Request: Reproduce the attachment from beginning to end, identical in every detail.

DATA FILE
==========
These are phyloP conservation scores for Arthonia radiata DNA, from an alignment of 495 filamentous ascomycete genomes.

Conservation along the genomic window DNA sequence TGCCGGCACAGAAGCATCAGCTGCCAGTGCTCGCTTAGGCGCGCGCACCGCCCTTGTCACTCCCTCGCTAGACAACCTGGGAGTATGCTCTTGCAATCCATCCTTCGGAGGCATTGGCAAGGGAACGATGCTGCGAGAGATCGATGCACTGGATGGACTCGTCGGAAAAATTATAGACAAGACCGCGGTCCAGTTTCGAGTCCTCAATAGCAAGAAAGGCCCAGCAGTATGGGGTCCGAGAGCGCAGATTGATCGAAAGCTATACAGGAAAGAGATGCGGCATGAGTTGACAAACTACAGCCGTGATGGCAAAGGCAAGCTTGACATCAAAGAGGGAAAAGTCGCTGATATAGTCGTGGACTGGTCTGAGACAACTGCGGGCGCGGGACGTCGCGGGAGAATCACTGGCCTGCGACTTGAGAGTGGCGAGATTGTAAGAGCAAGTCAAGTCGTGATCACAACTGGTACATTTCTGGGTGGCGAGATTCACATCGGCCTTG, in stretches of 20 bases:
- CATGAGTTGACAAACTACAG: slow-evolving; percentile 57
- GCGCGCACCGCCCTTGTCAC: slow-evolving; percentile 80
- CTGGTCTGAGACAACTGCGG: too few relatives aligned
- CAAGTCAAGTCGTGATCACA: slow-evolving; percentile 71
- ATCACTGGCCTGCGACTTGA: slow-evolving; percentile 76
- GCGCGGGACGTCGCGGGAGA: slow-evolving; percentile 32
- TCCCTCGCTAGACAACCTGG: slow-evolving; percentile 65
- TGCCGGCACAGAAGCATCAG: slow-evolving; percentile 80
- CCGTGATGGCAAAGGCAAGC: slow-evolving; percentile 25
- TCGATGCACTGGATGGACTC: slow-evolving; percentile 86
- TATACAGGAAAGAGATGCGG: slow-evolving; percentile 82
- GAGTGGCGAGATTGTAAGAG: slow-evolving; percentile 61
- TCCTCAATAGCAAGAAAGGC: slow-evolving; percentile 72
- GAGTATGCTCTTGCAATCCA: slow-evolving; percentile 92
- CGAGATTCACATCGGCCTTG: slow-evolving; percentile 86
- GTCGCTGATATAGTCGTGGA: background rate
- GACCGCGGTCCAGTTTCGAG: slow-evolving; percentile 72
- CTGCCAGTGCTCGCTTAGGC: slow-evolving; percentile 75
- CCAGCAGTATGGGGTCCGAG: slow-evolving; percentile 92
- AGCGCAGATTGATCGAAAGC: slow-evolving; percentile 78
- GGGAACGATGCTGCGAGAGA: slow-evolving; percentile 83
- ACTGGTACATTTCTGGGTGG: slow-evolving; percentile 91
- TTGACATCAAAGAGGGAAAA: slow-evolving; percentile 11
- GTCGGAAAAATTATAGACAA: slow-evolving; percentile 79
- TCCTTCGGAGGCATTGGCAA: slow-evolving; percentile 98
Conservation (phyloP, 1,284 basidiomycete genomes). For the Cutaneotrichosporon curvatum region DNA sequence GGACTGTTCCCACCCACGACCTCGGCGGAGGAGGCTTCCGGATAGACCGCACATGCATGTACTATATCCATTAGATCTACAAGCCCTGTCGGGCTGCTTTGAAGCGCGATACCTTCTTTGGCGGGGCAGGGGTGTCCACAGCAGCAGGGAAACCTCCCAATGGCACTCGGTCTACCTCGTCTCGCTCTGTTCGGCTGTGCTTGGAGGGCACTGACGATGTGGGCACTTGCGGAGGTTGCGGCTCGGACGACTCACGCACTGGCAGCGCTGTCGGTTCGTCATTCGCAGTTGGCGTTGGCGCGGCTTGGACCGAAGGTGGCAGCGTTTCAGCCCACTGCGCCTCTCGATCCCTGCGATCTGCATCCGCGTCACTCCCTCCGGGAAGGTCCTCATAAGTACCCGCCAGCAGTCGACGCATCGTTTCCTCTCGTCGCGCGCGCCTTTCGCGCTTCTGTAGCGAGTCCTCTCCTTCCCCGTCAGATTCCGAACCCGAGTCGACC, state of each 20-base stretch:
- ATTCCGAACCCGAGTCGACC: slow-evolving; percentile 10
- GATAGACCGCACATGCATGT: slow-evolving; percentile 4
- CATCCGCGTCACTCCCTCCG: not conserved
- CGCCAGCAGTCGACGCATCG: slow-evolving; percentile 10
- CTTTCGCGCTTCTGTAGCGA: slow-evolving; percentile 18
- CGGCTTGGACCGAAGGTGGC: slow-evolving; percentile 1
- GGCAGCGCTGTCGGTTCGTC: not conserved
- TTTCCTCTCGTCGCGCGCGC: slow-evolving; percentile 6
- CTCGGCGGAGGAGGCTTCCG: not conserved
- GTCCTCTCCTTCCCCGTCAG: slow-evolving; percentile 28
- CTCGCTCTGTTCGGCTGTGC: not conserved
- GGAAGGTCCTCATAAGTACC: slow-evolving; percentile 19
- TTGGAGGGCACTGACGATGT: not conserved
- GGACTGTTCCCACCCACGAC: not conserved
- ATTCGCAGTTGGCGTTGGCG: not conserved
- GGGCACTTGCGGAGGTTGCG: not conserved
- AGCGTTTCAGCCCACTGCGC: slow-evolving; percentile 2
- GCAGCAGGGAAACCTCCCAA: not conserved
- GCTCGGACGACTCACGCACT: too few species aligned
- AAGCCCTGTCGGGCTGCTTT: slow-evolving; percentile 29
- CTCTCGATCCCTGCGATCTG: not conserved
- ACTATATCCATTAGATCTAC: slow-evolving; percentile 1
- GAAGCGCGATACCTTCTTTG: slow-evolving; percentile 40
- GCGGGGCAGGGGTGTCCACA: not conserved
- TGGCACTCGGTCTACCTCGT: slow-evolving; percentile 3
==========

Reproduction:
These are phyloP conservation scores for Arthonia radiata DNA, from an alignment of 495 filamentous ascomycete genomes.

Conservation along the genomic window DNA sequence TGCCGGCACAGAAGCATCAGCTGCCAGTGCTCGCTTAGGCGCGCGCACCGCCCTTGTCACTCCCTCGCTAGACAACCTGGGAGTATGCTCTTGCAATCCATCCTTCGGAGGCATTGGCAAGGGAACGATGCTGCGAGAGATCGATGCACTGGATGGACTCGTCGGAAAAATTATAGACAAGACCGCGGTCCAGTTTCGAGTCCTCAATAGCAAGAAAGGCCCAGCAGTATGGGGTCCGAGAGCGCAGATTGATCGAAAGCTATACAGGAAAGAGATGCGGCATGAGTTGACAAACTACAGCCGTGATGGCAAAGGCAAGCTTGACATCAAAGAGGGAAAAGTCGCTGATATAGTCGTGGACTGGTCTGAGACAACTGCGGGCGCGGGACGTCGCGGGAGAATCACTGGCCTGCGACTTGAGAGTGGCGAGATTGTAAGAGCAAGTCAAGTCGTGATCACAACTGGTACATTTCTGGGTGGCGAGATTCACATCGGCCTTG, in stretches of 20 bases:
- CATGAGTTGACAAACTACAG: slow-evolving; percentile 57
- GCGCGCACCGCCCTTGTCAC: slow-evolving; percentile 80
- CTGGTCTGAGACAACTGCGG: too few relatives aligned
- CAAGTCAAGTCGTGATCACA: slow-evolving; percentile 71
- ATCACTGGCCTGCGACTTGA: slow-evolving; percentile 76
- GCGCGGGACGTCGCGGGAGA: slow-evolving; percentile 32
- TCCCTCGCTAGACAACCTGG: slow-evolving; percentile 65
- TGCCGGCACAGAAGCATCAG: slow-evolving; percentile 80
- CCGTGATGGCAAAGGCAAGC: slow-evolving; percentile 25
- TCGATGCACTGGATGGACTC: slow-evolving; percentile 86
- TATACAGGAAAGAGATGCGG: slow-evolving; percentile 82
- GAGTGGCGAGATTGTAAGAG: slow-evolving; percentile 61
- TCCTCAATAGCAAGAAAGGC: slow-evolving; percentile 72
- GAGTATGCTCTTGCAATCCA: slow-evolving; percentile 92
- CGAGATTCACATCGGCCTTG: slow-evolving; percentile 86
- GTCGCTGATATAGTCGTGGA: background rate
- GACCGCGGTCCAGTTTCGAG: slow-evolving; percentile 72
- CTGCCAGTGCTCGCTTAGGC: slow-evolving; percentile 75
- CCAGCAGTATGGGGTCCGAG: slow-evolving; percentile 92
- AGCGCAGATTGATCGAAAGC: slow-evolving; percentile 78
- GGGAACGATGCTGCGAGAGA: slow-evolving; percentile 83
- ACTGGTACATTTCTGGGTGG: slow-evolving; percentile 91
- TTGACATCAAAGAGGGAAAA: slow-evolving; percentile 11
- GTCGGAAAAATTATAGACAA: slow-evolving; percentile 79
- TCCTTCGGAGGCATTGGCAA: slow-evolving; percentile 98
Conservation (phyloP, 1,284 basidiomycete genomes). For the Cutaneotrichosporon curvatum region DNA sequence GGACTGTTCCCACCCACGACCTCGGCGGAGGAGGCTTCCGGATAGACCGCACATGCATGTACTATATCCATTAGATCTACAAGCCCTGTCGGGCTGCTTTGAAGCGCGATACCTTCTTTGGCGGGGCAGGGGTGTCCACAGCAGCAGGGAAACCTCCCAATGGCACTCGGTCTACCTCGTCTCGCTCTGTTCGGCTGTGCTTGGAGGGCACTGACGATGTGGGCACTTGCGGAGGTTGCGGCTCGGACGACTCACGCACTGGCAGCGCTGTCGGTTCGTCATTCGCAGTTGGCGTTGGCGCGGCTTGGACCGAAGGTGGCAGCGTTTCAGCCCACTGCGCCTCTCGATCCCTGCGATCTGCATCCGCGTCACTCCCTCCGGGAAGGTCCTCATAAGTACCCGCCAGCAGTCGACGCATCGTTTCCTCTCGTCGCGCGCGCCTTTCGCGCTTCTGTAGCGAGTCCTCTCCTTCCCCGTCAGATTCCGAACCCGAGTCGACC, state of each 20-base stretch:
- ATTCCGAACCCGAGTCGACC: slow-evolving; percentile 10
- GATAGACCGCACATGCATGT: slow-evolving; percentile 4
- CATCCGCGTCACTCCCTCCG: not conserved
- CGCCAGCAGTCGACGCATCG: slow-evolving; percentile 10
- CTTTCGCGCTTCTGTAGCGA: slow-evolving; percentile 18
- CGGCTTGGACCGAAGGTGGC: slow-evolving; percentile 1
- GGCAGCGCTGTCGGTTCGTC: not conserved
- TTTCCTCTCGTCGCGCGCGC: slow-evolving; percentile 6
- CTCGGCGGAGGAGGCTTCCG: not conserved
- GTCCTCTCCTTCCCCGTCAG: slow-evolving; percentile 28
- CTCGCTCTGTTCGGCTGTGC: not conserved
- GGAAGGTCCTCATAAGTACC: slow-evolving; percentile 19
- TTGGAGGGCACTGACGATGT: not conserved
- GGACTGTTCCCACCCACGAC: not conserved
- ATTCGCAGTTGGCGTTGGCG: not conserved
- GGGCACTTGCGGAGGTTGCG: not conserved
- AGCGTTTCAGCCCACTGCGC: slow-evolving; percentile 2
- GCAGCAGGGAAACCTCCCAA: not conserved
- GCTCGGACGACTCACGCACT: too few species aligned
- AAGCCCTGTCGGGCTGCTTT: slow-evolving; percentile 29
- CTCTCGATCCCTGCGATCTG: not conserved
- ACTATATCCATTAGATCTAC: slow-evolving; percentile 1
- GAAGCGCGATACCTTCTTTG: slow-evolving; percentile 40
- GCGGGGCAGGGGTGTCCACA: not conserved
- TGGCACTCGGTCTACCTCGT: slow-evolving; percentile 3